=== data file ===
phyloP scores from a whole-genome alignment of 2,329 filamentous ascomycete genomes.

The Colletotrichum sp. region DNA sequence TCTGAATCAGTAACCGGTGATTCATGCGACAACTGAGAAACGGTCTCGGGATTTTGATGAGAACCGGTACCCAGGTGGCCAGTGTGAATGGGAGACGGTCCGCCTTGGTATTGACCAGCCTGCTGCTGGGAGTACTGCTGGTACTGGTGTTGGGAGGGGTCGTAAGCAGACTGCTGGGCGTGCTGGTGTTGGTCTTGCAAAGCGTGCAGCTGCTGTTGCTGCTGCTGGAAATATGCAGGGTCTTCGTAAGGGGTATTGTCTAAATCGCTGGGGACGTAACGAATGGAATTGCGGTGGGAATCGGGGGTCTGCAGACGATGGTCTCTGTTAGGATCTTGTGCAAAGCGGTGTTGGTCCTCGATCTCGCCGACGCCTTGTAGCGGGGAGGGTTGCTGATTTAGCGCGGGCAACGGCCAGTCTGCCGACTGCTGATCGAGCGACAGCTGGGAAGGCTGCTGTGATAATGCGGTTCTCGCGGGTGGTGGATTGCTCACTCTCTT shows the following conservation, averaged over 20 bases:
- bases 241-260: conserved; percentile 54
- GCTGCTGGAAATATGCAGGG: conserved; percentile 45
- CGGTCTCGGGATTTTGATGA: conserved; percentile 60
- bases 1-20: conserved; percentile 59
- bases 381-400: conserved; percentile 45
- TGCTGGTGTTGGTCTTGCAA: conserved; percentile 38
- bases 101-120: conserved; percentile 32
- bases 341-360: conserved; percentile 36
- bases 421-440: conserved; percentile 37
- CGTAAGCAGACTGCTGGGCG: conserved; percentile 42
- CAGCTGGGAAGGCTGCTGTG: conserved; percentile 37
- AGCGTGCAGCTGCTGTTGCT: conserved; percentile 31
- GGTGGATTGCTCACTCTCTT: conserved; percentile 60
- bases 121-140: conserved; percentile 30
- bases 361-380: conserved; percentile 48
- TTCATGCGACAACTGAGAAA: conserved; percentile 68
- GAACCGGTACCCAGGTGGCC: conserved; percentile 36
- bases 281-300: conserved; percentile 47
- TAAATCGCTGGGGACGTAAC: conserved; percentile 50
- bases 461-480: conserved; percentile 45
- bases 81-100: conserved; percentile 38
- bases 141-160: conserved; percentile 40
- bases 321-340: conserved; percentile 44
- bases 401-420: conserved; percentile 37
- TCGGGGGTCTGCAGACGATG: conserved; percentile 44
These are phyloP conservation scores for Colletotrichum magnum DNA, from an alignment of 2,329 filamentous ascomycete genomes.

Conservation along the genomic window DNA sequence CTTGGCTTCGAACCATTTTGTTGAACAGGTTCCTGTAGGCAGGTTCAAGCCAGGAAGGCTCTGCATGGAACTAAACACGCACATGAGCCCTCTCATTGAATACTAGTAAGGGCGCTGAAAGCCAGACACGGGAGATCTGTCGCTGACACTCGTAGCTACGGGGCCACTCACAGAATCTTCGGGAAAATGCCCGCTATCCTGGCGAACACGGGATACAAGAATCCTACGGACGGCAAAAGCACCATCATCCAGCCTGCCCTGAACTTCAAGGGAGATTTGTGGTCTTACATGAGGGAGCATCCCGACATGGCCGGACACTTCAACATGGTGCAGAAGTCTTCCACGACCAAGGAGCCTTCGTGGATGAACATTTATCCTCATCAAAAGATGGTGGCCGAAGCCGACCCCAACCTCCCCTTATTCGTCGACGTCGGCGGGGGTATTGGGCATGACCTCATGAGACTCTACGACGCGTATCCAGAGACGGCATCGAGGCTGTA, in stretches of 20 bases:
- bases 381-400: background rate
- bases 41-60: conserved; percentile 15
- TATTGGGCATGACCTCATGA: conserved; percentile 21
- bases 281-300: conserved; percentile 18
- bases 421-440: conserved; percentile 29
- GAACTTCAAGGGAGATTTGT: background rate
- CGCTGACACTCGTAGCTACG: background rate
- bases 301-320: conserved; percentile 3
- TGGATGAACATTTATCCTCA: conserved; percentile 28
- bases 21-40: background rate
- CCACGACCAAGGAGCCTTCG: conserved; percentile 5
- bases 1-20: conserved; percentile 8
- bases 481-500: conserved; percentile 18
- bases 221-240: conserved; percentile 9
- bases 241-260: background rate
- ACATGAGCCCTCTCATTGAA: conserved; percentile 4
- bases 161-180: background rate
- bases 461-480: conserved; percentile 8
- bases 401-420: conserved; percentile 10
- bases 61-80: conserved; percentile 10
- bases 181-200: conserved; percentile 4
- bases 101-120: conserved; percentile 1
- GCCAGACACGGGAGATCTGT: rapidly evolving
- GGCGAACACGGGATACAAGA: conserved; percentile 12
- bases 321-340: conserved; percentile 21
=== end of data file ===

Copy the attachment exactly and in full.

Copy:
phyloP scores from a whole-genome alignment of 2,329 filamentous ascomycete genomes.

The Colletotrichum sp. region DNA sequence TCTGAATCAGTAACCGGTGATTCATGCGACAACTGAGAAACGGTCTCGGGATTTTGATGAGAACCGGTACCCAGGTGGCCAGTGTGAATGGGAGACGGTCCGCCTTGGTATTGACCAGCCTGCTGCTGGGAGTACTGCTGGTACTGGTGTTGGGAGGGGTCGTAAGCAGACTGCTGGGCGTGCTGGTGTTGGTCTTGCAAAGCGTGCAGCTGCTGTTGCTGCTGCTGGAAATATGCAGGGTCTTCGTAAGGGGTATTGTCTAAATCGCTGGGGACGTAACGAATGGAATTGCGGTGGGAATCGGGGGTCTGCAGACGATGGTCTCTGTTAGGATCTTGTGCAAAGCGGTGTTGGTCCTCGATCTCGCCGACGCCTTGTAGCGGGGAGGGTTGCTGATTTAGCGCGGGCAACGGCCAGTCTGCCGACTGCTGATCGAGCGACAGCTGGGAAGGCTGCTGTGATAATGCGGTTCTCGCGGGTGGTGGATTGCTCACTCTCTT shows the following conservation, averaged over 20 bases:
- bases 241-260: conserved; percentile 54
- GCTGCTGGAAATATGCAGGG: conserved; percentile 45
- CGGTCTCGGGATTTTGATGA: conserved; percentile 60
- bases 1-20: conserved; percentile 59
- bases 381-400: conserved; percentile 45
- TGCTGGTGTTGGTCTTGCAA: conserved; percentile 38
- bases 101-120: conserved; percentile 32
- bases 341-360: conserved; percentile 36
- bases 421-440: conserved; percentile 37
- CGTAAGCAGACTGCTGGGCG: conserved; percentile 42
- CAGCTGGGAAGGCTGCTGTG: conserved; percentile 37
- AGCGTGCAGCTGCTGTTGCT: conserved; percentile 31
- GGTGGATTGCTCACTCTCTT: conserved; percentile 60
- bases 121-140: conserved; percentile 30
- bases 361-380: conserved; percentile 48
- TTCATGCGACAACTGAGAAA: conserved; percentile 68
- GAACCGGTACCCAGGTGGCC: conserved; percentile 36
- bases 281-300: conserved; percentile 47
- TAAATCGCTGGGGACGTAAC: conserved; percentile 50
- bases 461-480: conserved; percentile 45
- bases 81-100: conserved; percentile 38
- bases 141-160: conserved; percentile 40
- bases 321-340: conserved; percentile 44
- bases 401-420: conserved; percentile 37
- TCGGGGGTCTGCAGACGATG: conserved; percentile 44
These are phyloP conservation scores for Colletotrichum magnum DNA, from an alignment of 2,329 filamentous ascomycete genomes.

Conservation along the genomic window DNA sequence CTTGGCTTCGAACCATTTTGTTGAACAGGTTCCTGTAGGCAGGTTCAAGCCAGGAAGGCTCTGCATGGAACTAAACACGCACATGAGCCCTCTCATTGAATACTAGTAAGGGCGCTGAAAGCCAGACACGGGAGATCTGTCGCTGACACTCGTAGCTACGGGGCCACTCACAGAATCTTCGGGAAAATGCCCGCTATCCTGGCGAACACGGGATACAAGAATCCTACGGACGGCAAAAGCACCATCATCCAGCCTGCCCTGAACTTCAAGGGAGATTTGTGGTCTTACATGAGGGAGCATCCCGACATGGCCGGACACTTCAACATGGTGCAGAAGTCTTCCACGACCAAGGAGCCTTCGTGGATGAACATTTATCCTCATCAAAAGATGGTGGCCGAAGCCGACCCCAACCTCCCCTTATTCGTCGACGTCGGCGGGGGTATTGGGCATGACCTCATGAGACTCTACGACGCGTATCCAGAGACGGCATCGAGGCTGTA, in stretches of 20 bases:
- bases 381-400: background rate
- bases 41-60: conserved; percentile 15
- TATTGGGCATGACCTCATGA: conserved; percentile 21
- bases 281-300: conserved; percentile 18
- bases 421-440: conserved; percentile 29
- GAACTTCAAGGGAGATTTGT: background rate
- CGCTGACACTCGTAGCTACG: background rate
- bases 301-320: conserved; percentile 3
- TGGATGAACATTTATCCTCA: conserved; percentile 28
- bases 21-40: background rate
- CCACGACCAAGGAGCCTTCG: conserved; percentile 5
- bases 1-20: conserved; percentile 8
- bases 481-500: conserved; percentile 18
- bases 221-240: conserved; percentile 9
- bases 241-260: background rate
- ACATGAGCCCTCTCATTGAA: conserved; percentile 4
- bases 161-180: background rate
- bases 461-480: conserved; percentile 8
- bases 401-420: conserved; percentile 10
- bases 61-80: conserved; percentile 10
- bases 181-200: conserved; percentile 4
- bases 101-120: conserved; percentile 1
- GCCAGACACGGGAGATCTGT: rapidly evolving
- GGCGAACACGGGATACAAGA: conserved; percentile 12
- bases 321-340: conserved; percentile 21